Federal prosecutors and the Internal Revenue Service are getting serious about pursuing Americans who have parked money in offshore bank accounts. Last month, the government disclosed the indictment of a high-ranking executive of the Swiss bank UBS. The indictment alleges that as many as 20,000 Americans have accounts with UBS totaling over $20 billion dollars. The indictment charges that the income on such accounts - unreported to the Internal Revenue Service in violation of U.S. tax laws that require American citizens to report their world-wide income - amounts to over $300 million per year.
Alarmingly, the indictment refers to the 20,000 American UBS depositors as "unindicted coconspirators", signaling that the government considers persons who failed to disclose the existence and income of off-shore bank accounts to have crossed the line into criminal conduct and that it may seek to prosecute them - if it can determine who they are. Swiss banking laws are notoriously secretive, but relationships among within the world banking community have become substantially more cozy in recent years, due in large part to the widely-recognized need to track money flowing into terrorist organizations. Therefore, it may be possible for the United States to obtain information from Swiss banks that it could not have obtained in years past. Last summer, the IRS served administrative subpoenas on UBS' American affiliates to produce the names of all Americans with funds on deposit with UBS. The Department of Justice has just announced that it is expanding its investigation beyond depositors at UBS to include two additional European banks, HSBC and Credit Suisse.
The Internal Revenue Service has a "voluntary disclosure policy" that allows persons who come forward and admit the error of their ways before they are contacted by the IRS to obtain immunity from criminal prosecution. Part of the voluntary disclosure policy generally requires the payment of all of the evaded taxes, plus penalties and interest - which can amount to a very considerable sum. But if the Internal Revenue Service tracks down the taxpayers before the they contact the agency, they will still be fully liable for taxes, penalties and interest, and face possible criminal prosecution as well.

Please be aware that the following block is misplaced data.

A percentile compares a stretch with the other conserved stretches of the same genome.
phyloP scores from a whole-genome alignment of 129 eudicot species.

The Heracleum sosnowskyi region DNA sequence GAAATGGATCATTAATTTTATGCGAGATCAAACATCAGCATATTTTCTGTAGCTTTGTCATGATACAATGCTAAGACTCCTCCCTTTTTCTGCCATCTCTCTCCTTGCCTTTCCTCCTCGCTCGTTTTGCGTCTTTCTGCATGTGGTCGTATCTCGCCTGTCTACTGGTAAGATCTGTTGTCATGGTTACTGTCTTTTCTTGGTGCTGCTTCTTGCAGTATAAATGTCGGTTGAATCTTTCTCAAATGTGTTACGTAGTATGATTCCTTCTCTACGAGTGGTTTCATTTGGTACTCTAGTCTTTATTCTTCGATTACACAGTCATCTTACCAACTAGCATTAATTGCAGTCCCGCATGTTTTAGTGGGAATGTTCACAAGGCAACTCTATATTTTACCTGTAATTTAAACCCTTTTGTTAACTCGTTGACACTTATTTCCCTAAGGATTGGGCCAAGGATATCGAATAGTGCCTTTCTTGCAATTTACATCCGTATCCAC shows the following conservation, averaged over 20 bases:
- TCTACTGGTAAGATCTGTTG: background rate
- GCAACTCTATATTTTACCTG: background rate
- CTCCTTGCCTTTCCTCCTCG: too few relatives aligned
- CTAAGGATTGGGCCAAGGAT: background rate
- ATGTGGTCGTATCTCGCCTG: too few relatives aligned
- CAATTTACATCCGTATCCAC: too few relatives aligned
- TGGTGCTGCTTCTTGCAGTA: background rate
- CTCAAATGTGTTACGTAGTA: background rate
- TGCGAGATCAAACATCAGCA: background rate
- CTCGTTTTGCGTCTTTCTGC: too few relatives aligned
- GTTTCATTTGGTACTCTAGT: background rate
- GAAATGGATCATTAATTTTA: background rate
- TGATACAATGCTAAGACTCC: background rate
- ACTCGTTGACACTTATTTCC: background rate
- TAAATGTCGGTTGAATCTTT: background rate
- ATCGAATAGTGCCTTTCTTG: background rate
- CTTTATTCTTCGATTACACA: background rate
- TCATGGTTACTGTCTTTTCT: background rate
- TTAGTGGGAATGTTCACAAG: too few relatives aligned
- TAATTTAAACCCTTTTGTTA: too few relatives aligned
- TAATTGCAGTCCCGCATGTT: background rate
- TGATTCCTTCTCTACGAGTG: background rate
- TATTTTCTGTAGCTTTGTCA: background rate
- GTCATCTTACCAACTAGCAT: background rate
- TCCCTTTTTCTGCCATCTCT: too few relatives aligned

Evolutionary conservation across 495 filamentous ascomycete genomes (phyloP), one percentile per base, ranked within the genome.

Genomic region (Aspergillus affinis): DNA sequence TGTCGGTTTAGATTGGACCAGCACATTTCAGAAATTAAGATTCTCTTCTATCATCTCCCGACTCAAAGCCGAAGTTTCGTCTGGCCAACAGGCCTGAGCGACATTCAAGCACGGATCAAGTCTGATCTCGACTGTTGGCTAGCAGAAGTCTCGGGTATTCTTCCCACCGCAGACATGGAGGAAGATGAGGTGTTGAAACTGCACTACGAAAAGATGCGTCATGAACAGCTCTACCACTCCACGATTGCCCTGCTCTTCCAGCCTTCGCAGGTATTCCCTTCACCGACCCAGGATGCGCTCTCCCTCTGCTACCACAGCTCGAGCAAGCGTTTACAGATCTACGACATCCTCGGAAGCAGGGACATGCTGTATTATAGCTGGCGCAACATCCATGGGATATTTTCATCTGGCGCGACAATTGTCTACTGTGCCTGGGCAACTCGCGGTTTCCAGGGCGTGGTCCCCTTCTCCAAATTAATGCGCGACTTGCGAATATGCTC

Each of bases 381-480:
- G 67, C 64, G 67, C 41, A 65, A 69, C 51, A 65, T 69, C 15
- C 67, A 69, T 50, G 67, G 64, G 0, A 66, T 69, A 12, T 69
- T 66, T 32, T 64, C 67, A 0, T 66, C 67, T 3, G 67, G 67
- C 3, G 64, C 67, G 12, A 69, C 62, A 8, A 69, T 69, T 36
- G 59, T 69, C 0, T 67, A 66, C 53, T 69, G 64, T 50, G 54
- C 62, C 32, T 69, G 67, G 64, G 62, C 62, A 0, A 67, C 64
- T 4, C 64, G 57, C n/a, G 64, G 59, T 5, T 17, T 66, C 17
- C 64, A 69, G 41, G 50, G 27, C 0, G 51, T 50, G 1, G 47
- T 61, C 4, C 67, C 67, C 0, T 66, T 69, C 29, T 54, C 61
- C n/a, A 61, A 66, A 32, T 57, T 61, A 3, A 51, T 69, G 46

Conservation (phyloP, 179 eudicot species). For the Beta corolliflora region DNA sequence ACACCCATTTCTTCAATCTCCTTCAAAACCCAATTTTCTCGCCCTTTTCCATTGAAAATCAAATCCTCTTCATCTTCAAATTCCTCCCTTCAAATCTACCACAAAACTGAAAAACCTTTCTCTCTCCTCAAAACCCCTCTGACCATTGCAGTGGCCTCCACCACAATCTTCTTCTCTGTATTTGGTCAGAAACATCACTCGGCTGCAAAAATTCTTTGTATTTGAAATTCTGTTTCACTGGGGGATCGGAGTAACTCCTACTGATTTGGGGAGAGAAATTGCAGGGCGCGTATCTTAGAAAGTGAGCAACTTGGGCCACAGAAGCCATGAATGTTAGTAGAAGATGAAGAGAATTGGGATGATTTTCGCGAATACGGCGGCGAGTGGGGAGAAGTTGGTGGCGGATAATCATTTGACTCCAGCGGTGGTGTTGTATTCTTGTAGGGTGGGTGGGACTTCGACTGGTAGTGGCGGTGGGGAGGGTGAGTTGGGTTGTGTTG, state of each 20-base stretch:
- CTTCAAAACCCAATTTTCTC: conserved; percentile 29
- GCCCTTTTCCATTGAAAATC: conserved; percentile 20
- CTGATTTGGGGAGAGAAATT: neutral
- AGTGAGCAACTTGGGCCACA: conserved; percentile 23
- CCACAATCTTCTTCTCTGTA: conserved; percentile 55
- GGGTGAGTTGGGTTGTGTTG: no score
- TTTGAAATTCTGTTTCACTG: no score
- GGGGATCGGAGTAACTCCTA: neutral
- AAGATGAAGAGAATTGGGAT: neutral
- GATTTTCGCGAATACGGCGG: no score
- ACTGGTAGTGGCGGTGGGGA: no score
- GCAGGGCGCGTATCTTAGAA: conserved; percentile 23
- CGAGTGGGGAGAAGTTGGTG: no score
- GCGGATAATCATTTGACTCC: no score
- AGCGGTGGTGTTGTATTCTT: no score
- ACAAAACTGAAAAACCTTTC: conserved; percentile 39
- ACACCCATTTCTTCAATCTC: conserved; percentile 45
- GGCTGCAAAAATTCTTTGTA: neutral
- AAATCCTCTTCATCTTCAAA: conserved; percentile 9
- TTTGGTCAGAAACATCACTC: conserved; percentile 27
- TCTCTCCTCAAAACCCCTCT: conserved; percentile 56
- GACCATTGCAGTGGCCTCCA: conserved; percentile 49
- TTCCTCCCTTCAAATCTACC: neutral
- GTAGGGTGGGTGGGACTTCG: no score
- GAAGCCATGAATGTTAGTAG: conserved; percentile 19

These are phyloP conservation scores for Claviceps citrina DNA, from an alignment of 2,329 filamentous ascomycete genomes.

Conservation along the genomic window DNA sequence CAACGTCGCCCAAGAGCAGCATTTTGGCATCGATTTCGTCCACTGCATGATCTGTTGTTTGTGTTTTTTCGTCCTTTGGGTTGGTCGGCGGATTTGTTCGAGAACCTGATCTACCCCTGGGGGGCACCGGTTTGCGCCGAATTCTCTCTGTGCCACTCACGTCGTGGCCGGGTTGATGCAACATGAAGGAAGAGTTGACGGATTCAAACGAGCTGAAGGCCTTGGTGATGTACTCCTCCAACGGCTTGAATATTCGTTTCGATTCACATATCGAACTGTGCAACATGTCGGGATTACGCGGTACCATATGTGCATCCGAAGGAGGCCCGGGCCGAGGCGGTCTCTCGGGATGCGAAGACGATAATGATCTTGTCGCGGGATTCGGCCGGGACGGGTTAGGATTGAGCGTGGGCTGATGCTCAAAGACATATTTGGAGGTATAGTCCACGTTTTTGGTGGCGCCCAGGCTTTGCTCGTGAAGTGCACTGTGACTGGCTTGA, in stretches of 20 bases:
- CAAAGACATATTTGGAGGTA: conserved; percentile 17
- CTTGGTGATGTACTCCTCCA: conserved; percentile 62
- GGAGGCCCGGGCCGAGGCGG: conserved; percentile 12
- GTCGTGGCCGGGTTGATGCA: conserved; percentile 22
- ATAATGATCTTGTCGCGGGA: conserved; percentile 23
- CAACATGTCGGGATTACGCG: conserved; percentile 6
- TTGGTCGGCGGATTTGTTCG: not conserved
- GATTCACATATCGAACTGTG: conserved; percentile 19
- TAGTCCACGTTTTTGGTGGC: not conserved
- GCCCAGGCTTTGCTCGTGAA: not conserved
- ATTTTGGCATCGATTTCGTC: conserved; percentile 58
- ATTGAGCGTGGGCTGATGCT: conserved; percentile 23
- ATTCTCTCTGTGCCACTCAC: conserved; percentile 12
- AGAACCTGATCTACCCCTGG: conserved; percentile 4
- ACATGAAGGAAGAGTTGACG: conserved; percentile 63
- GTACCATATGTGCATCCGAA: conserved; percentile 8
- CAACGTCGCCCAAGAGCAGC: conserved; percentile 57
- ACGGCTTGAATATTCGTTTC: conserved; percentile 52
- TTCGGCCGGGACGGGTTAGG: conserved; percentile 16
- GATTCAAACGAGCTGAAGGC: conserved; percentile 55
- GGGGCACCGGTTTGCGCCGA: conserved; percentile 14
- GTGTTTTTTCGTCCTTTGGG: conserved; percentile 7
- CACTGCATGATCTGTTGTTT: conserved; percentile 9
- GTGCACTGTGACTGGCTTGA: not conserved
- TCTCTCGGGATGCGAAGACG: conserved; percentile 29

According to some sources, the IRS is currently considering a modified voluntary disclosure policy that will allow taxpayers who have deposits in unreported off-shore accounts to come forward and to settle up their tax debts in exchange for reduced penalties and possibly reduced tax payments. Stay tuned - this is only under consideration and there is no such "deal" on the table at this time!
For now, here are some observations and suggestions:
- Any person with deposits into a foreign bank account who has not reported the existence of such account and paid taxes on any earnings from such account is likely to be viewed as potential criminal by the IRS and the United States Justice Department.
- Any person with an unreported foreign bank account should consult with a lawyer and give serious consideration to whether a "voluntary disclosure" is an appropriate thing to consider. If you wait until you have been contacted by the government, it is likely too late to make a voluntary disclosure.
- Any person with unreported offshore bank accounts must consider any contact by the IRS - no matter how routine such contact may seem - as potentially the first step in a criminal prosecution. Upon such contact, the taxpayer should decline to allow himself/herself to be interviewed or to provide any information at all. Contact a lawyer immediately (not your accountant -- your communications with accountants under such circumstances are not privileged).
Gray Reed & McGraw Partner Tom Rhodus, former Justice Department attorney, has extensive experience defending tax evasion cases. Several other Gray Reed & McGraw attorneys have extensive experience as attorneys working for the IRS. Gray Reed & McGraw also offers counsel to offshore investors on how to proceed with international trusts and investments.